A painting depicting Qatar’s Emir Sheikh Tamim Bin Hamad Al-Thani is seen as people gather to watch players from Spain's national team in Mall of Qatar in Doha, Qatar July 5, 2017.REUTERS/Naseem Zeitoon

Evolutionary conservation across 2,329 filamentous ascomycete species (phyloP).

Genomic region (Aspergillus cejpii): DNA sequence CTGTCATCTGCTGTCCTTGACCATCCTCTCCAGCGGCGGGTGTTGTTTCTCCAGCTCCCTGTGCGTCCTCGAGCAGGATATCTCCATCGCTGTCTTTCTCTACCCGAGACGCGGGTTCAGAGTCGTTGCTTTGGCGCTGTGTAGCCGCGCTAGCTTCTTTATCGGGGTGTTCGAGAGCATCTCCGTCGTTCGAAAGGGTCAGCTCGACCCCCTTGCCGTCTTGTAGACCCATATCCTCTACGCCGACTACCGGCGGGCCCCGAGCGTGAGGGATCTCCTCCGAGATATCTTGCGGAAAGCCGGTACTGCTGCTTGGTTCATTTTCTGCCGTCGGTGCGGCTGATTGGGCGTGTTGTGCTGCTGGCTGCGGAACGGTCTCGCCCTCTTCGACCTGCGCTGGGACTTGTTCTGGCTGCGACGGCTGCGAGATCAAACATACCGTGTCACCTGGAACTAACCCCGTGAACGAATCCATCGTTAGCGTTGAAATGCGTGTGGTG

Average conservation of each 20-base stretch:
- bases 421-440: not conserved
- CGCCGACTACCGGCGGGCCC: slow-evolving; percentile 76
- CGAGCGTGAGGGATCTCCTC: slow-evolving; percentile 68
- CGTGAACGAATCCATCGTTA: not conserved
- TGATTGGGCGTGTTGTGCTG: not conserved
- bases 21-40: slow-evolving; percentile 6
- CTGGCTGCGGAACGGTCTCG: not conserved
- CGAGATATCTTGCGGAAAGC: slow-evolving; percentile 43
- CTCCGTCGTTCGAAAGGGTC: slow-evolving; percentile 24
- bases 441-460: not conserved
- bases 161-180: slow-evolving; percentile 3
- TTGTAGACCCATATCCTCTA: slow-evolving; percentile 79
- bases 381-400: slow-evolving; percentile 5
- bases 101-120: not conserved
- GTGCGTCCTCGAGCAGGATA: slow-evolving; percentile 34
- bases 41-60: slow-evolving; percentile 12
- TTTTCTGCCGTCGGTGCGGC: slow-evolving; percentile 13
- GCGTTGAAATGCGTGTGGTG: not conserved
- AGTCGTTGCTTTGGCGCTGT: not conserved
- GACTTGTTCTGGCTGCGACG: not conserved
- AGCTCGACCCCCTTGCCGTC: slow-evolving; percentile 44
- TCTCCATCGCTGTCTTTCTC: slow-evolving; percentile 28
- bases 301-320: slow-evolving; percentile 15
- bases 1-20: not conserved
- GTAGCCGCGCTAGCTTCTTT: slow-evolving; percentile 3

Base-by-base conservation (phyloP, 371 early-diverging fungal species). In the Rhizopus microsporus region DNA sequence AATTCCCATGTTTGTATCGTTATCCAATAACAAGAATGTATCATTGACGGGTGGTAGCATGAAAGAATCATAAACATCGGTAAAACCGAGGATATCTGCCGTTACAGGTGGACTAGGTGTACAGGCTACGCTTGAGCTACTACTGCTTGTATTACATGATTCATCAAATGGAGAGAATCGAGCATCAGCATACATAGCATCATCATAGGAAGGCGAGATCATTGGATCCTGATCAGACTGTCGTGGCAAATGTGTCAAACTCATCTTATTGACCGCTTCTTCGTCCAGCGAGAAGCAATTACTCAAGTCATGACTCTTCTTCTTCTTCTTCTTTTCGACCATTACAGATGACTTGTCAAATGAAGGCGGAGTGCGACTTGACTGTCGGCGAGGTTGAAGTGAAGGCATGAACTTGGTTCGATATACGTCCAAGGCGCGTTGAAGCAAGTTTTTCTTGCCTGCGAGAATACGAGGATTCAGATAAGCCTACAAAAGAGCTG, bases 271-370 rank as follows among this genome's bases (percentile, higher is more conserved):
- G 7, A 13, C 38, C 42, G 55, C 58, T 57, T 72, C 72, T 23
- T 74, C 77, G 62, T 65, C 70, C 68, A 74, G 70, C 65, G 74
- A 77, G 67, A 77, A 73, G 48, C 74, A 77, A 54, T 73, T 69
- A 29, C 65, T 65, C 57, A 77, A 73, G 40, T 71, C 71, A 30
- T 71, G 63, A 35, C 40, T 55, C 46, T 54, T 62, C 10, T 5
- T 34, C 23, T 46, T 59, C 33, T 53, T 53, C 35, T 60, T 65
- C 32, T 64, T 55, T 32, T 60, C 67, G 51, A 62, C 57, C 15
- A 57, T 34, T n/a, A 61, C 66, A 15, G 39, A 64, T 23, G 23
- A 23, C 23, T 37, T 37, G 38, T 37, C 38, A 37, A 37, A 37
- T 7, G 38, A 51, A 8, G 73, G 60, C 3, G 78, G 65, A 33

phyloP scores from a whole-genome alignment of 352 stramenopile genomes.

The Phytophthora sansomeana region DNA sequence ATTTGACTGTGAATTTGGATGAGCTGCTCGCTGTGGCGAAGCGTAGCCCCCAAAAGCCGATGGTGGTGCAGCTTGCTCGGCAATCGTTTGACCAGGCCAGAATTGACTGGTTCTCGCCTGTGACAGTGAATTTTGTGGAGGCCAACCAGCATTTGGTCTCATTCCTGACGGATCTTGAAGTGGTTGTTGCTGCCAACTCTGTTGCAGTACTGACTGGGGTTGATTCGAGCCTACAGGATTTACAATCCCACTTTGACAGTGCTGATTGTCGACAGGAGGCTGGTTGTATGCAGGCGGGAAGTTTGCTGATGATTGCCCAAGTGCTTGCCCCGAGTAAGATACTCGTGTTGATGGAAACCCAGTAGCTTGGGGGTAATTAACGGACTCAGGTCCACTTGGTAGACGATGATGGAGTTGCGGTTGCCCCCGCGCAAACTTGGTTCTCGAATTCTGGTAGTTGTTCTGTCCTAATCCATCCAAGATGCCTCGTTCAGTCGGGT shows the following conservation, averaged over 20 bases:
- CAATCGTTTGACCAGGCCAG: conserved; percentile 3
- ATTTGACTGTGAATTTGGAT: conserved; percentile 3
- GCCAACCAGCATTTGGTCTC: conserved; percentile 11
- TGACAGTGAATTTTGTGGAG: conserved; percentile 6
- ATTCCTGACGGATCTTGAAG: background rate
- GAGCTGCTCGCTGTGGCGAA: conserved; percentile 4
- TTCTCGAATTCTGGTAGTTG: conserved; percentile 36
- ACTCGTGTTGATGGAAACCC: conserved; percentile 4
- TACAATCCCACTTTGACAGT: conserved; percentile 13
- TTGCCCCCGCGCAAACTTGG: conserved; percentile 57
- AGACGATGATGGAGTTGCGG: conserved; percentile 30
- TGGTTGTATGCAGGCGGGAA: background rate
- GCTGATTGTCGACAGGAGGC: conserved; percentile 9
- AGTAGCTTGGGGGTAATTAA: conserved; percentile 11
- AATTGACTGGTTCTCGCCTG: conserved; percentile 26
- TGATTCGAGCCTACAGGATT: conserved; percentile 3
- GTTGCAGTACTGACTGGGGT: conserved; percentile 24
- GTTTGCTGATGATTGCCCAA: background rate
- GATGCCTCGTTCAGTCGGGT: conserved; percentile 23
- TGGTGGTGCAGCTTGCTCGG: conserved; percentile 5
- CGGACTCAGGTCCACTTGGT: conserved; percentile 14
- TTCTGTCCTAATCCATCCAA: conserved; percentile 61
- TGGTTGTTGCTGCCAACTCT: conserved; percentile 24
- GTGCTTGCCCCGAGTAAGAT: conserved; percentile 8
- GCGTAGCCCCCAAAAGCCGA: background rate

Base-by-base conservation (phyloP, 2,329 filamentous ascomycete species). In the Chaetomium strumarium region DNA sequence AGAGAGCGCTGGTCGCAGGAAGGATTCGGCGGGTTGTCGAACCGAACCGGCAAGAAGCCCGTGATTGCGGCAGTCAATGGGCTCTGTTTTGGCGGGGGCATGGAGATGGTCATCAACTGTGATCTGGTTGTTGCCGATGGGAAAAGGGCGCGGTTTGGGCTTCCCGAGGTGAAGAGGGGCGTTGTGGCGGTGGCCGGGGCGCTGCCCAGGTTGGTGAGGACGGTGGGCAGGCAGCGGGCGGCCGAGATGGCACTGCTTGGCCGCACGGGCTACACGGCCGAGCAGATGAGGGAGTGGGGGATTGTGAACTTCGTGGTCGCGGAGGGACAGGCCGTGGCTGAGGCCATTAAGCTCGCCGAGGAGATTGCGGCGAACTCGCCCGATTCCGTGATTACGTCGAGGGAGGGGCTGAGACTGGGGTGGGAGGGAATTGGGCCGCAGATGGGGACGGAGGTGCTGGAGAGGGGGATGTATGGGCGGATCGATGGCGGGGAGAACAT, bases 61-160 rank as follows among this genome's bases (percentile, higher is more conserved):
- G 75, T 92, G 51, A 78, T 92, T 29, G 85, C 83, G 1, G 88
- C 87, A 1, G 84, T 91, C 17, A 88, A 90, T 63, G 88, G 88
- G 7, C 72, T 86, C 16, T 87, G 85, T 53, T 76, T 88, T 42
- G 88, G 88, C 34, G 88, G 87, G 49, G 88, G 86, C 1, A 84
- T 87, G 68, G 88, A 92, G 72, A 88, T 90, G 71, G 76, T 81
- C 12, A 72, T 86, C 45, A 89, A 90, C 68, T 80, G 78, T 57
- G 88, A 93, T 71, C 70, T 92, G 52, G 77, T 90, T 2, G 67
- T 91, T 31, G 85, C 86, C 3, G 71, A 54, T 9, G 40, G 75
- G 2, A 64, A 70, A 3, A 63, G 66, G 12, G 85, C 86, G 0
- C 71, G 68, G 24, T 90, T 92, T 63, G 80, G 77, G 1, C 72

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A month after Saudi Arabia, the United Arab Emirates, Bahrain and Egypt severed diplomatic, trade and transport ties with Qatar, accusing it of backing terrorism, it is suffering from isolation but is nowhere near an economic crisis.Saudi media reported this week that the new sanctions would include a pullout of deposits and loans from Qatar by banks in alliance states, and a "secondary boycott" in which the alliance would refuse to do business with firms that traded with Qatar.Qatar's most vulnerable point is probably its banks' dependence on foreign funding.Saudi, UAE and Bahraini banks have already largely frozen new business with Qatar because of guidance from their central banks; some jittery foreign banks have followed suit. A senior Qatari financial official estimated institutions from Saudi Arabia, the UAE and Bahrain had $18 billion of deposits in Qatari banks that would mature in two months and which may not be renewed. A secondary boycott against Qatar might prove less effective than pulling money from its banks.
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